Your GP will examine you, and will arrange for you to go to hospital for tests and to see a specialist. At the hospital the specialist will ask you about your general health and any previous medical problems before examining you. You may have blood tests and a chest x-ray taken to check your general health. The following tests are commonly used to diagnose cancer of the oesophagus:
Upper gastrointestinal endoscopy (oesophagoscopy)
This procedure enables the doctor to look directly at the oesophagus through a thin flexible tube called an endoscope. The endoscope has a tiny camera and a light on the end. If necessary, the doctor can take a small sample of the cells (a biopsy) to be examined under a microscope. This can usually confirm whether or not there is a cancer.
You can usually have an endoscopy as an outpatient, but occasionally an overnight stay in hospital is needed. Once you are lying on your side on the couch you may be given a sedative, usually injected into a vein in your arm, to make you feel sleepy and reduce any discomfort during the test.
Alternatively, a local anaesthetic may be sprayed on to the back of your throat before the doctor passes an endoscope down into your oesophagus. Sometimes both an injection and the spray are used. The doctor then looks through the endoscope and examines the inside of the oesophagus.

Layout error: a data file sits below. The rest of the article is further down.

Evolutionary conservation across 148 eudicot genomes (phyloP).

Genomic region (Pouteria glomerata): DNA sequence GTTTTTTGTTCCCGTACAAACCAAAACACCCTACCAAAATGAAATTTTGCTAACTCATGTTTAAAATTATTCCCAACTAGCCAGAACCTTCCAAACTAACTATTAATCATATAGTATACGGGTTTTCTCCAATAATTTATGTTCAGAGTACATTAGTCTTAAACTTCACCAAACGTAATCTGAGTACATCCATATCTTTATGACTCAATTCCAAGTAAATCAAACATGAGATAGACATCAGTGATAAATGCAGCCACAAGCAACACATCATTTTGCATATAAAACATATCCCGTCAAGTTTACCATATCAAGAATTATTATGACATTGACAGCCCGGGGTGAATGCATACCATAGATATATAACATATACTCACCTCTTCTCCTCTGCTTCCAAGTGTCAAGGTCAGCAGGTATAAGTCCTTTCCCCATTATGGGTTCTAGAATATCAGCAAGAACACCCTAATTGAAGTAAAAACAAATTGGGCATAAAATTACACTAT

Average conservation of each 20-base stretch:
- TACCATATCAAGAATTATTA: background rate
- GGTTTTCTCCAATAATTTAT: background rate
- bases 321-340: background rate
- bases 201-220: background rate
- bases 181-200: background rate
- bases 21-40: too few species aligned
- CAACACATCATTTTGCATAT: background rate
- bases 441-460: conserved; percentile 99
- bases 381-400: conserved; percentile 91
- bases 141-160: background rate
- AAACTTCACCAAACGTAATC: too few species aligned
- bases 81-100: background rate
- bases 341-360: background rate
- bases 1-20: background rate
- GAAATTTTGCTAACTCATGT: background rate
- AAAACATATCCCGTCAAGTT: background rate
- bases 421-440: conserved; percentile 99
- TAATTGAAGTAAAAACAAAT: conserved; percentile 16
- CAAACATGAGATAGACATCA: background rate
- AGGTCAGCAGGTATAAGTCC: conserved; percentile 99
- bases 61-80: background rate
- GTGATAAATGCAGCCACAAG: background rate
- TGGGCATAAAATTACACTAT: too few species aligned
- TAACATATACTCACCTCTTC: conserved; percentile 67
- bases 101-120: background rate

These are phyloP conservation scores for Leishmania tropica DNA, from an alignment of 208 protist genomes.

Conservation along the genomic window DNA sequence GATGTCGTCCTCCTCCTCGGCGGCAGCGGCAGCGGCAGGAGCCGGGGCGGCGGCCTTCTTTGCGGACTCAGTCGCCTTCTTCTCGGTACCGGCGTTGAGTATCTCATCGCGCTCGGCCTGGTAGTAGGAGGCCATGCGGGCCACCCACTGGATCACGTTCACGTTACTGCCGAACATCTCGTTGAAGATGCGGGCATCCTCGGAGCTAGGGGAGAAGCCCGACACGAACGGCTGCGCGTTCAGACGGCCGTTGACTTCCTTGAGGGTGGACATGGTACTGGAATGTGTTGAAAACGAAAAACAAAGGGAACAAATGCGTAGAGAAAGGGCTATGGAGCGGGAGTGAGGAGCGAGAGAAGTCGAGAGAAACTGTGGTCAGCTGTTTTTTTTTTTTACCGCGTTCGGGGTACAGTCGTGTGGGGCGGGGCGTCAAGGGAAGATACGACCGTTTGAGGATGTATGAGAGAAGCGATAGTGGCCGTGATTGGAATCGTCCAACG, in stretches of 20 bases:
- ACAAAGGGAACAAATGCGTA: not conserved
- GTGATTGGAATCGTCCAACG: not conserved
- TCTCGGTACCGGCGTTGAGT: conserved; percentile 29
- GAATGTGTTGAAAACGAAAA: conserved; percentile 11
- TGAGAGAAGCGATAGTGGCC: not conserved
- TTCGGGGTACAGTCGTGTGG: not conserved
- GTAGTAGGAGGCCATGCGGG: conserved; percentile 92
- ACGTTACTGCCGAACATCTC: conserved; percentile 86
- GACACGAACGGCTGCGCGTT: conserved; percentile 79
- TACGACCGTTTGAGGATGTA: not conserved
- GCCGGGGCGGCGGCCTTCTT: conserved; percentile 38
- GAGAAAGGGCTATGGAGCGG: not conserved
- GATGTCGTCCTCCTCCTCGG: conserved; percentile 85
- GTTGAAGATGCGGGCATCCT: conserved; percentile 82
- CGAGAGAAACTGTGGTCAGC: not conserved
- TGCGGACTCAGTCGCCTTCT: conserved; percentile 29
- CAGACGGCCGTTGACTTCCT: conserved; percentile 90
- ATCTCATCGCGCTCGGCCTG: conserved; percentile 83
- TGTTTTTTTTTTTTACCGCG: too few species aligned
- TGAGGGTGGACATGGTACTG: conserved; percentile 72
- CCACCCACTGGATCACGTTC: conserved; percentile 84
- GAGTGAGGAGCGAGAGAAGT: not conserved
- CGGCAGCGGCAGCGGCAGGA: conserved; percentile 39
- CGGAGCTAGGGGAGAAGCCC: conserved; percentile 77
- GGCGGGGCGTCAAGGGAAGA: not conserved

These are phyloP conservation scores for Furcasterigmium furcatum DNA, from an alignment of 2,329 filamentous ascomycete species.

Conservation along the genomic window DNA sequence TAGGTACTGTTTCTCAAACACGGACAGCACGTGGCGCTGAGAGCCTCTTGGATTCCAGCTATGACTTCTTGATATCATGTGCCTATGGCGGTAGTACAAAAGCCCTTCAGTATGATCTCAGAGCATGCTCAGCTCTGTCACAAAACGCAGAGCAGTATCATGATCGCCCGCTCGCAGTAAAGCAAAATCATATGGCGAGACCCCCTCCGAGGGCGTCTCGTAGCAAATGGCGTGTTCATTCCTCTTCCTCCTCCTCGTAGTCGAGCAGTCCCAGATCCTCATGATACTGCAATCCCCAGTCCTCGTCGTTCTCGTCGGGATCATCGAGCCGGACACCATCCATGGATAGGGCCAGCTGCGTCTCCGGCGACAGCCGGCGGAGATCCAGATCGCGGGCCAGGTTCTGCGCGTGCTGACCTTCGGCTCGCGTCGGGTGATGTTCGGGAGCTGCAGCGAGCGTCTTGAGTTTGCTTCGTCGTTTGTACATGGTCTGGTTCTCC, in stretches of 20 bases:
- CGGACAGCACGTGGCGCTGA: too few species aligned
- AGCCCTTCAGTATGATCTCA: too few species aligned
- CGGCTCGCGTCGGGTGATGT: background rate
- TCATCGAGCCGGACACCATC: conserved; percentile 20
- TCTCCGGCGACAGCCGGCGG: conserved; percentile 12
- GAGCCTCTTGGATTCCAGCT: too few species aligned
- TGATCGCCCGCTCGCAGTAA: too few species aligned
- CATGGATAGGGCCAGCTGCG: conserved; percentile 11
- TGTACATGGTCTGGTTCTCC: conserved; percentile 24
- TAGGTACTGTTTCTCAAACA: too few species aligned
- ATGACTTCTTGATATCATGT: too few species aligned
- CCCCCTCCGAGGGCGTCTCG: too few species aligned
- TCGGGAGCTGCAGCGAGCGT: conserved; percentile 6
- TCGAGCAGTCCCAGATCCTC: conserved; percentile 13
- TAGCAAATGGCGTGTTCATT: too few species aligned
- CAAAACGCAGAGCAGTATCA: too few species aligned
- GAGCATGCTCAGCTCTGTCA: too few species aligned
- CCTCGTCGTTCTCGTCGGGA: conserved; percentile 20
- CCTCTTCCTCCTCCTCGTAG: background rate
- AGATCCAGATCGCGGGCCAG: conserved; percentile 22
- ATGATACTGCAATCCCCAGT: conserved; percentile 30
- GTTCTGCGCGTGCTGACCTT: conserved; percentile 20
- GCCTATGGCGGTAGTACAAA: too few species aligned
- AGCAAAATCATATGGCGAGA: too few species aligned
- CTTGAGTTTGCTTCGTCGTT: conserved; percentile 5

Endoscopy can be uncomfortable but should not be painful. After a few hours, the effect of the sedative will wear off and you will be able to go home. You should not drive for several hours after the test and if possible you should arrange for someone to travel home with you.
If you have had the local anaesthetic spray to the back of your throat you may need to stay in the hospital until the anaesthetic has worn off. This usually takes about four hours and you should not try to swallow anything during this time. Some people have a sore throat afterwards; this is normal and should disappear after a couple of days. If it doesn’t, let your doctor at the hospital know. You should also tell your doctor if you have any chest pain.
Occasionally, the doctor may want to carry out treatment such as stretching (dilatation) of the oesophagus at the same time as an endoscopy. This can help you to swallow food more easily.
A liquid barium solution is swallowed, which shows up on x-ray. Using an x-ray machine, the doctor can watch the barium as it flows down the oesophagus towards your stomach. At the same time x-ray pictures are taken of your oesophagus. A barium swallow takes about 15 minutes and should not be painful.